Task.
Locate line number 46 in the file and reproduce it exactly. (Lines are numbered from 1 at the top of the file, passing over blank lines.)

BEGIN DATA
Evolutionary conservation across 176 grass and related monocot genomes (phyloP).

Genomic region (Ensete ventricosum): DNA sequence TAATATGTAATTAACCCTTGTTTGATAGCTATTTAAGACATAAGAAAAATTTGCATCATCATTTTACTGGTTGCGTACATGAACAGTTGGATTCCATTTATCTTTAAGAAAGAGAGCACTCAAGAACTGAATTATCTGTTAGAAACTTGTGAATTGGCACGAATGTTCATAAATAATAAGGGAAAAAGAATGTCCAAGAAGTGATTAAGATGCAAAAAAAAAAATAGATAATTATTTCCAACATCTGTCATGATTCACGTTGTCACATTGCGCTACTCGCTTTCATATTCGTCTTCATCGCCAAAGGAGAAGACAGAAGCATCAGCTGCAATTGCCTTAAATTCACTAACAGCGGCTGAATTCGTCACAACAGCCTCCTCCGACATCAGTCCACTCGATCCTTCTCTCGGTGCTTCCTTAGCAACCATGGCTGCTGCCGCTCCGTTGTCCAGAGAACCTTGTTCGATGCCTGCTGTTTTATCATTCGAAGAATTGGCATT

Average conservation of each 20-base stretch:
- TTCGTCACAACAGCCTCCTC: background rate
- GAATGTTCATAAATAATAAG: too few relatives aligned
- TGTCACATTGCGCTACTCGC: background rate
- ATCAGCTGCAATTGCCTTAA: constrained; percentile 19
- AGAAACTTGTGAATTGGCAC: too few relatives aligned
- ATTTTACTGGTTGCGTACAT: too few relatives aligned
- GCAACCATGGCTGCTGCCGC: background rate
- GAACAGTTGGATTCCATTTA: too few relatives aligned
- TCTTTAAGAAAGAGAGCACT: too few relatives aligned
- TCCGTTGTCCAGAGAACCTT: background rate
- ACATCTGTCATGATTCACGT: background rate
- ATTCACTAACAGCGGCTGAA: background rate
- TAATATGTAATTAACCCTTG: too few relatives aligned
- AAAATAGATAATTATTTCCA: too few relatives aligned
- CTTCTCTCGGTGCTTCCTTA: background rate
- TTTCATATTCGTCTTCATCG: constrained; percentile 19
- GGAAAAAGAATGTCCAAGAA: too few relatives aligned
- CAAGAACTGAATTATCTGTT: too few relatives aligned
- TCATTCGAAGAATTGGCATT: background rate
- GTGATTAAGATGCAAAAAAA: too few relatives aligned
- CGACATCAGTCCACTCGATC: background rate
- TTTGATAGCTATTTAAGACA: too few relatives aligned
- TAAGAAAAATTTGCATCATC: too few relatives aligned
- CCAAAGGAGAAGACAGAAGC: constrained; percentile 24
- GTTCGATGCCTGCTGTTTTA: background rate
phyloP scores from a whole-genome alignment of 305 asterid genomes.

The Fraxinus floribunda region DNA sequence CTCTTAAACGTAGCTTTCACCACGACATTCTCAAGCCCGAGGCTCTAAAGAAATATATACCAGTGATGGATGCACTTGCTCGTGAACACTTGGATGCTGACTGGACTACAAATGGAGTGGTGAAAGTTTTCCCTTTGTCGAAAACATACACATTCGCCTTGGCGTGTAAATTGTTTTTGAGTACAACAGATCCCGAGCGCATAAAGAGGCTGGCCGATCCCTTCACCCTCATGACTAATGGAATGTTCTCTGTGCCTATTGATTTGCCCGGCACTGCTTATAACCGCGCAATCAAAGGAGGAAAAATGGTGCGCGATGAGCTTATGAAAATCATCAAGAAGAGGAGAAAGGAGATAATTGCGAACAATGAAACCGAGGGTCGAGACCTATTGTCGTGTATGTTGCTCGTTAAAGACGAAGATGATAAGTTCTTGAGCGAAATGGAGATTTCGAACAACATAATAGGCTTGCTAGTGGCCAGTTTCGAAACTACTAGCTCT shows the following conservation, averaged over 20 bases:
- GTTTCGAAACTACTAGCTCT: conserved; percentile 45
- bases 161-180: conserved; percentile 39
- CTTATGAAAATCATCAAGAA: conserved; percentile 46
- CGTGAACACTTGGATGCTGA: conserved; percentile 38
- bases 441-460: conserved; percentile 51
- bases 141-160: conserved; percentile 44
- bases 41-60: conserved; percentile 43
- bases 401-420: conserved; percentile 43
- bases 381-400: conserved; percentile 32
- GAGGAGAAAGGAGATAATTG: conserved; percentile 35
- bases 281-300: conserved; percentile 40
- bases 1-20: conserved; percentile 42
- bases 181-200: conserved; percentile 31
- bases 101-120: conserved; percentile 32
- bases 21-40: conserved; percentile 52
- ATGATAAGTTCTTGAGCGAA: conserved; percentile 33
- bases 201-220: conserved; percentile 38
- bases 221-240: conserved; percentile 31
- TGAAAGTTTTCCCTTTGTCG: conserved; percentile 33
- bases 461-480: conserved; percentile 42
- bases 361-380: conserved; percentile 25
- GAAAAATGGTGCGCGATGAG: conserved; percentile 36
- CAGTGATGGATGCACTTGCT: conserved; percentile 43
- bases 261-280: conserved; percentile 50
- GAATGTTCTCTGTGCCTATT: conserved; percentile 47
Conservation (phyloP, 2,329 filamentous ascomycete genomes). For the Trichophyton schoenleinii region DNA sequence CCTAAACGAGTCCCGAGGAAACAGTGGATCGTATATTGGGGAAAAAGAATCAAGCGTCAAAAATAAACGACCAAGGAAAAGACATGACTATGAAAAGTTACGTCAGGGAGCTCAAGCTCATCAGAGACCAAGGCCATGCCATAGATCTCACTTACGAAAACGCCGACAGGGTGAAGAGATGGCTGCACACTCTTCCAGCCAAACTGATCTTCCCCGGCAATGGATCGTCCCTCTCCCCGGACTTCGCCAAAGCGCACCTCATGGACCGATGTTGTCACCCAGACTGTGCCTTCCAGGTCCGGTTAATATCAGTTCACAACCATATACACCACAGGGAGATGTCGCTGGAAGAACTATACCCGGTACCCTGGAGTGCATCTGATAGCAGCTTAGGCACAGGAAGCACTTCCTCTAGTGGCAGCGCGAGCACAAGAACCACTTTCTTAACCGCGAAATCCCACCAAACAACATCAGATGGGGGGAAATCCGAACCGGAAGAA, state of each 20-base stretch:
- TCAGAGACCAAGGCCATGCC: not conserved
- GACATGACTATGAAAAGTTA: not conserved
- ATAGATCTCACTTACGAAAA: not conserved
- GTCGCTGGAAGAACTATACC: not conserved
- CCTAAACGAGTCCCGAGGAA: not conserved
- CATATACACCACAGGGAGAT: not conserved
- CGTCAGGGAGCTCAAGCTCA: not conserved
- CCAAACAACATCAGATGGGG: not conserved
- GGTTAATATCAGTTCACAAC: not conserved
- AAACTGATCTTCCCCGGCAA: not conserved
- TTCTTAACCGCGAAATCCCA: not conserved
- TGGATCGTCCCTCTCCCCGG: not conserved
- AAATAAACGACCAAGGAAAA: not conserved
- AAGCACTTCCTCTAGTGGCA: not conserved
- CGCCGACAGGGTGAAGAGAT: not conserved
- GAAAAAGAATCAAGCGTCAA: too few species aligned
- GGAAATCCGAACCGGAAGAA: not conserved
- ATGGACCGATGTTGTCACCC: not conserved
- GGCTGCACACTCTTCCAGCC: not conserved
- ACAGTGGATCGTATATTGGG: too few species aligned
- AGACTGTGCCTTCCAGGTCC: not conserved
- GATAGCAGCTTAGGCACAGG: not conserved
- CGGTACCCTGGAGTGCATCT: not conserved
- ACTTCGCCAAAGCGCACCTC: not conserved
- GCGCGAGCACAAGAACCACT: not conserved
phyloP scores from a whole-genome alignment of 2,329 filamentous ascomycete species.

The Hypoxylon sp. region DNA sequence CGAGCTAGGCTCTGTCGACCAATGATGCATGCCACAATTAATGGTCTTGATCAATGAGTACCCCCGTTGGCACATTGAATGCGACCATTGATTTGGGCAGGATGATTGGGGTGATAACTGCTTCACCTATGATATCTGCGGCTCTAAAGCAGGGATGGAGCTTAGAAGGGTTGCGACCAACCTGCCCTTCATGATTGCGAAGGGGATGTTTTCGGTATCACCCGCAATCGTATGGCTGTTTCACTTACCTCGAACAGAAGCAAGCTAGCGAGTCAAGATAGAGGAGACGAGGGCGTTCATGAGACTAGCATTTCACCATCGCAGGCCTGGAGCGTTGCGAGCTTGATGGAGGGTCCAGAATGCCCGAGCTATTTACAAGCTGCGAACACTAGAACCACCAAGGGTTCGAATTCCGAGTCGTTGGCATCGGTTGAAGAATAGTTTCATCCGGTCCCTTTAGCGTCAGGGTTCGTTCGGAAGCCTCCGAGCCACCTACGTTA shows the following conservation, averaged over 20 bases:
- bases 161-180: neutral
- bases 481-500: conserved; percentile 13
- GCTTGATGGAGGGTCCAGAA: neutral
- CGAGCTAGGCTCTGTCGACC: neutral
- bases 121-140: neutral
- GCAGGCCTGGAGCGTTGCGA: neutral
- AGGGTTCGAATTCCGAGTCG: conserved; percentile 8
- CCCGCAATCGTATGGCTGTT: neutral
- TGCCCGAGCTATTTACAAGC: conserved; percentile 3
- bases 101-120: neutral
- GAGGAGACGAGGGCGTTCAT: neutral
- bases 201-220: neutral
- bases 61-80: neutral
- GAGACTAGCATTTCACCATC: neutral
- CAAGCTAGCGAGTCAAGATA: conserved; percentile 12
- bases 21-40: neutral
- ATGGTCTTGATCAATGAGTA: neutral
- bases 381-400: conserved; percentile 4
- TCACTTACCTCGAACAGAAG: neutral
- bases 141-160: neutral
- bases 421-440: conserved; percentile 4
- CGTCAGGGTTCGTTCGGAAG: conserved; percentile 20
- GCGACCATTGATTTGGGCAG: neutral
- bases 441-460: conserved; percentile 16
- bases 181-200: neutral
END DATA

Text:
- ATGATAAGTTCTTGAGCGAA: conserved; percentile 33